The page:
Michaud’s study concludes that “policymakers’ overall awareness of community shared solar is still relatively low, which falls in line with the level of awareness from the general public.” That low level of awareness explains in part why many policymakers may rely on lobbyists for information.
Better education and awareness might help policymakers develop more informed judgments about the benefits of community solar. Awareness of opponents’ arguments might also help supporters to better frame and focus their own arguments.
Part of policymakers’ confusion about community solar may also stem from its multi-faceted nature, said policy analyst Gabriel Chan at the University of Minnesota. “Different groups frame community solar as serving different purposes, [such as] expanding access to solar, creating benefits for marginalized communities, reducing the utility’s monopoly power, getting more kilowatts of solar built, creating environmental benefits, etc.”
Supporters might stress its multiple advantages, he suggested. In his view, that should include engaging groups not typically involved in energy policy, such as those focused on public housing or community development.
“The foremost process recommendation would be to form working groups for specific aspects of policy … and ensure equitable representation of stakeholder groups within these working groups,” said spokesperson Scott Becker at Solstice in Cambridge, Massachusetts, which has helped with arrangements for community solar projects in multiple states.
An additional step would be to set up a community solar advisory committee, with members drawn from the community, local government, utilities and regulators, who would “prioritize membership of marginalized groups and set standards around community benefits for the program,” he said.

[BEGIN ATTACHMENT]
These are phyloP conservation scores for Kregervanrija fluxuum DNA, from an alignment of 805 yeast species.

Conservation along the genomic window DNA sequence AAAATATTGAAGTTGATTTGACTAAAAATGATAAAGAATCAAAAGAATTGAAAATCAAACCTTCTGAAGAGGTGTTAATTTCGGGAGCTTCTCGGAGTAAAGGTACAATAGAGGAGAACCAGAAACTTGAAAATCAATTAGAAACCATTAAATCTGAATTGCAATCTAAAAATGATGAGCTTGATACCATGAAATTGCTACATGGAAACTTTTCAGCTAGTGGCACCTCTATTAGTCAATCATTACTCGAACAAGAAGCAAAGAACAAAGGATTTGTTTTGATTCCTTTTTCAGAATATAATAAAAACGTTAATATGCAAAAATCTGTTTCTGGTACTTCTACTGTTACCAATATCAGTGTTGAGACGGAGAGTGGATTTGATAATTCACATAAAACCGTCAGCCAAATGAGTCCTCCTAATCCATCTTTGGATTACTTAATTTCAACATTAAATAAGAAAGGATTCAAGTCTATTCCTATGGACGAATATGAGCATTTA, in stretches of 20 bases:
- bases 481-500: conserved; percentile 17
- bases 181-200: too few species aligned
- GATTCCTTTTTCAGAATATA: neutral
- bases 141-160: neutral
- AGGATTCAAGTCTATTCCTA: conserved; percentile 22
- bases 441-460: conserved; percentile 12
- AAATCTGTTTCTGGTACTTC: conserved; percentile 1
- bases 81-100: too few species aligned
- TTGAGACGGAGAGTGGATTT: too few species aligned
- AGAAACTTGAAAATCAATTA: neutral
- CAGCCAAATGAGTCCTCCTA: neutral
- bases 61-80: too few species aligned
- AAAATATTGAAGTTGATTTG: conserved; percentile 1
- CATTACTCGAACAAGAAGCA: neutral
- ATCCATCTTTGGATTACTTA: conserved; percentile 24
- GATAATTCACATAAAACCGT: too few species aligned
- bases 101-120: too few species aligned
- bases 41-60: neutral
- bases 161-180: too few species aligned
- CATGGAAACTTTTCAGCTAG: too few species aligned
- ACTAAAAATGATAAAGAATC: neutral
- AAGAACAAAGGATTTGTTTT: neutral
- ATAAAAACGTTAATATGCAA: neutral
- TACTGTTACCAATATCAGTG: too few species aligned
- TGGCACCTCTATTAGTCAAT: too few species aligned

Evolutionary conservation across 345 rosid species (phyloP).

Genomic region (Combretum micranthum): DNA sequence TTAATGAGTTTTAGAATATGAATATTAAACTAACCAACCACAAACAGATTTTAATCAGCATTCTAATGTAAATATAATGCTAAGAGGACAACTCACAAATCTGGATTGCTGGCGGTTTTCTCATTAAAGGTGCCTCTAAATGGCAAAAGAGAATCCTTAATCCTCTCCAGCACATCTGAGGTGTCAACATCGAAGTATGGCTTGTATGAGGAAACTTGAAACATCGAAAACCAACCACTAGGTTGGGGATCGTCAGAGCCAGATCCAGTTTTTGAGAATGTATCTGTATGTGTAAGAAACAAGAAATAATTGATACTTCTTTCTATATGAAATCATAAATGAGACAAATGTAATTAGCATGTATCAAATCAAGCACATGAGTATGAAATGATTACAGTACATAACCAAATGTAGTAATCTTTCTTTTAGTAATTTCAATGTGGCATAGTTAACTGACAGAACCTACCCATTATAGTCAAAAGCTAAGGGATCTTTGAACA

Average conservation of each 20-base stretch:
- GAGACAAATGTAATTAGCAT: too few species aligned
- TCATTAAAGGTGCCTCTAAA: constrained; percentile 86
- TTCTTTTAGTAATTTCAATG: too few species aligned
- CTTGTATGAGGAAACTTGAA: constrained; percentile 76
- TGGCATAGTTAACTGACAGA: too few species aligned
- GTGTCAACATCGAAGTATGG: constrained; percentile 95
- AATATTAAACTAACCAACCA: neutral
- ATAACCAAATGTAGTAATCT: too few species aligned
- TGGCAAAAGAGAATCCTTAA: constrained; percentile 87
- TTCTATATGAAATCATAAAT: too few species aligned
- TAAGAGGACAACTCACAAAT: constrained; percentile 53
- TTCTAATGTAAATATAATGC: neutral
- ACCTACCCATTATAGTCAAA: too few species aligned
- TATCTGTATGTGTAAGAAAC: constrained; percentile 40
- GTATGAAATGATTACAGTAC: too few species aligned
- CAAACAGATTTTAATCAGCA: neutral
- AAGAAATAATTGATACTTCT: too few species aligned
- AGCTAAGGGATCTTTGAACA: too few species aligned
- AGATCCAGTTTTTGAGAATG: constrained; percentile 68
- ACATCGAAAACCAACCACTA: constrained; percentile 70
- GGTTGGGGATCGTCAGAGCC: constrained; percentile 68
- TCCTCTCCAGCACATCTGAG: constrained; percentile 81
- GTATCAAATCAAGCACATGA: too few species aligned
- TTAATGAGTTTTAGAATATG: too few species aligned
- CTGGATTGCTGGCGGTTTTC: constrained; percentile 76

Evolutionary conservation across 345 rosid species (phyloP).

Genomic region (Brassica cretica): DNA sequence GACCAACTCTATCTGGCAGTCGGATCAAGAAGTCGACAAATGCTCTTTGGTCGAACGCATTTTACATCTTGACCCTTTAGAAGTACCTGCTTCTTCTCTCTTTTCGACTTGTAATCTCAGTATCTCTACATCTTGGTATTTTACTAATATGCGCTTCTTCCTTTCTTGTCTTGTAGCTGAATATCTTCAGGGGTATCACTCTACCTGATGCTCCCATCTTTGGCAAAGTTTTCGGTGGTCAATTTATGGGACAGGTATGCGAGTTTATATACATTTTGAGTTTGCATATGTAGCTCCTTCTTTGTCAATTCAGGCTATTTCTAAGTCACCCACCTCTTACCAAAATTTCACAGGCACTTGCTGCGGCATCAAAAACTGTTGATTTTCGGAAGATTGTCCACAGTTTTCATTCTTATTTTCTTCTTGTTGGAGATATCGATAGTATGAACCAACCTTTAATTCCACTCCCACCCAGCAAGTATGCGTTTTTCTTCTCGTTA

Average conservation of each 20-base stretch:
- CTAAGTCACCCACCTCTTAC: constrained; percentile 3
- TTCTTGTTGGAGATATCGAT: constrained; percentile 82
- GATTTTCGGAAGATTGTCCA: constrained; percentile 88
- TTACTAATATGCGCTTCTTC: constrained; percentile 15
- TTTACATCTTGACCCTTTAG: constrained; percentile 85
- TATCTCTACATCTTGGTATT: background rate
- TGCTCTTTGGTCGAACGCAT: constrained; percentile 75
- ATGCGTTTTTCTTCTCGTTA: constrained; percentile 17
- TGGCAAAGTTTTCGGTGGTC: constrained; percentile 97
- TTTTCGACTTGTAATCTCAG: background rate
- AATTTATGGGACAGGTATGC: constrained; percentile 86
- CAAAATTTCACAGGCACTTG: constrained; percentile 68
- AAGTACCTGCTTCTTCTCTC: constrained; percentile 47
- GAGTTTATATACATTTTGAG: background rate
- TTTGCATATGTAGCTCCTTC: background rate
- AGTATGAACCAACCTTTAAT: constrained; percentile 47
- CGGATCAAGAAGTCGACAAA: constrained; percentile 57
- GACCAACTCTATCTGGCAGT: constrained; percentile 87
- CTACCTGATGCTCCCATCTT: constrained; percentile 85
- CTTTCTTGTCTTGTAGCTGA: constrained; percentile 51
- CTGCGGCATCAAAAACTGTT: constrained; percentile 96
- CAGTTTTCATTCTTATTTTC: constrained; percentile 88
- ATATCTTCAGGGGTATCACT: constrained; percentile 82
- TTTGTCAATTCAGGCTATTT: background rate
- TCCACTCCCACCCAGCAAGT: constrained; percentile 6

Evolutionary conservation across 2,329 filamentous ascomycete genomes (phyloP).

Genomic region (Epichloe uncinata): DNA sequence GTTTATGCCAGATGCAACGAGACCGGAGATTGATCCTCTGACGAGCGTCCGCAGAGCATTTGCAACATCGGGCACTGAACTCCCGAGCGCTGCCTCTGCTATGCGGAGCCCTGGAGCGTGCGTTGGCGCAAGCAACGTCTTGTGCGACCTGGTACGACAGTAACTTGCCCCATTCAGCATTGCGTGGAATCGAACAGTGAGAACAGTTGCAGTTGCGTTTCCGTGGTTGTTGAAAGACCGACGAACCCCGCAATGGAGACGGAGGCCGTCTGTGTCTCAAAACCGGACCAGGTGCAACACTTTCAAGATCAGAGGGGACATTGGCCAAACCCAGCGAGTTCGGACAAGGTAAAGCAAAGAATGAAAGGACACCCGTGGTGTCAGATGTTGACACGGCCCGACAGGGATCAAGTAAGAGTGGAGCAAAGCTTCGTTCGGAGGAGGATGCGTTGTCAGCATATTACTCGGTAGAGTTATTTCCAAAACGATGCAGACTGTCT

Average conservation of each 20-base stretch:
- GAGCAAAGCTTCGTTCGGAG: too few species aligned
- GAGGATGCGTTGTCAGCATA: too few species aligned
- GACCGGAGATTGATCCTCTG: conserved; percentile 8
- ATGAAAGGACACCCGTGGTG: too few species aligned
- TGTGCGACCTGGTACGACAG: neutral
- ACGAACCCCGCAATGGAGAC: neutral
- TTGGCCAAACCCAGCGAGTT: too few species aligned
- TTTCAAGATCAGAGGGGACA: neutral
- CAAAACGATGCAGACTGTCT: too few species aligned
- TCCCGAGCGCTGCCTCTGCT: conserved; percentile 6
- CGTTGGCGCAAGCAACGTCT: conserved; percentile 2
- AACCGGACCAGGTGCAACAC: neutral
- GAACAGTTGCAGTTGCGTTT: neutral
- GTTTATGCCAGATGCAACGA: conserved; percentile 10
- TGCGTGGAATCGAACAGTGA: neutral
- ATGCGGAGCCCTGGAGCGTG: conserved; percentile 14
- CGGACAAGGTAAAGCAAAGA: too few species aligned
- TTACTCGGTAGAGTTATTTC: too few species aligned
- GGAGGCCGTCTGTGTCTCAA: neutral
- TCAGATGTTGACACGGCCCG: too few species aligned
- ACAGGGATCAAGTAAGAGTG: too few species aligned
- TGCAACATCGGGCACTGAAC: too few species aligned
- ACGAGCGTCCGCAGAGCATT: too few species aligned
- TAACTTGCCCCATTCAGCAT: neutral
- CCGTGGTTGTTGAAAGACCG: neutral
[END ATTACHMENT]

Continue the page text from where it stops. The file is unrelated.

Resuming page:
That type of alliance could help policymakers connect the dots between community solar and racial and economic equity. When projects are targeted for communities that have borne disproportionate health costs and other impacts from fossil fuels, they can help address those inequities, said Jonathan Welle, executive director of Cleveland Owns.
“Rectifying some of those wrongs is also part of making a just transition to a clean energy economy,” Welle said.
Read more: How utilities could help connect low-income customers with solar
Michaud worked on estimates of the economic impacts that community solar could have in Cleveland. That case study found that the positive economic impacts of $21 million and $95 million would be nearly twice the construction costs for potential 10-megawatt and 50-megawatt projects. Those benefits would be in addition to any subscriber savings, environmental benefits, or smaller economic impacts once projects were in operation.
Some respondents in Michaud’s study preferred state-level policies while others thought local or utility programs would be optimal.
“We would like to see the adoption of virtual net metering,” said Tristan Rader, Ohio program director for Solar United Neighbors and a member of the Lakewood City Council. “This policy change would create a brand new market for solar. It creates a level playing field, where all residents, renters and homeowners alike, developers, and investors would share in the ownership and aggregate benefits of local community solar projects.
“Community solar is a critical tool to democratizing access to the benefits of distributed solar energy, especially energy for low-income communities,” said Tom Figel, director of community solar for Grid Alternatives. “[Michaud] rightly states that utilities and utility lobbying have proven a significant barrier to scaling community solar.”